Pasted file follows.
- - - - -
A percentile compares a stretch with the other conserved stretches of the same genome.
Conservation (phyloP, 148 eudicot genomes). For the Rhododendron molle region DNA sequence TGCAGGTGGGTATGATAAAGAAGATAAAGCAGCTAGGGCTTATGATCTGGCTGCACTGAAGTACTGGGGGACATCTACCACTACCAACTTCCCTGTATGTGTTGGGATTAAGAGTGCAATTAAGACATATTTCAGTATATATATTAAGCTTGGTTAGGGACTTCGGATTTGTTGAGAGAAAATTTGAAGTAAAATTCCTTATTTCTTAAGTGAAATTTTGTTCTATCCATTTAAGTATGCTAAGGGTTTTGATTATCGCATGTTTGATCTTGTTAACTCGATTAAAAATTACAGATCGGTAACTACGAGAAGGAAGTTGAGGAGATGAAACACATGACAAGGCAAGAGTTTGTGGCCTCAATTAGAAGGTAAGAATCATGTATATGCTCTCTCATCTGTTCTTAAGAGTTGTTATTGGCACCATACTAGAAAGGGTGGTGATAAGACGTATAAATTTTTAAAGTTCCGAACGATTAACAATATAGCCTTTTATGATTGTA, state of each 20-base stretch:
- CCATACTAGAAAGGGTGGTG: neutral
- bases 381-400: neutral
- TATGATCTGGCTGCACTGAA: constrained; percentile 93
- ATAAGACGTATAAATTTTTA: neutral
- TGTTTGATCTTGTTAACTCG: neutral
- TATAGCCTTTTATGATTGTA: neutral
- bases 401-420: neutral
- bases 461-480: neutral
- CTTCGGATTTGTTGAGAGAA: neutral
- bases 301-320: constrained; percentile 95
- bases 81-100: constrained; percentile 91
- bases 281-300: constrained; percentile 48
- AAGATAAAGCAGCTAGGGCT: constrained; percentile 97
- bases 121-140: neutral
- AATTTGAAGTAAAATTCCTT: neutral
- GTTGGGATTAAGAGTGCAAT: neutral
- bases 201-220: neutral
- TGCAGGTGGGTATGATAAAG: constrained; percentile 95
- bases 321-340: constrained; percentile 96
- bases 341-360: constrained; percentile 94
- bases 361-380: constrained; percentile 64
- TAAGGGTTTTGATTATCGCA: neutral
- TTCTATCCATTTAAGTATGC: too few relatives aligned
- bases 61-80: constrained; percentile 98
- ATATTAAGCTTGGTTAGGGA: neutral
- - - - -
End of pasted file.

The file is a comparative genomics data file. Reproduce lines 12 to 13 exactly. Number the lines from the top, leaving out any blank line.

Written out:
- bases 301-320: constrained; percentile 95
- bases 81-100: constrained; percentile 91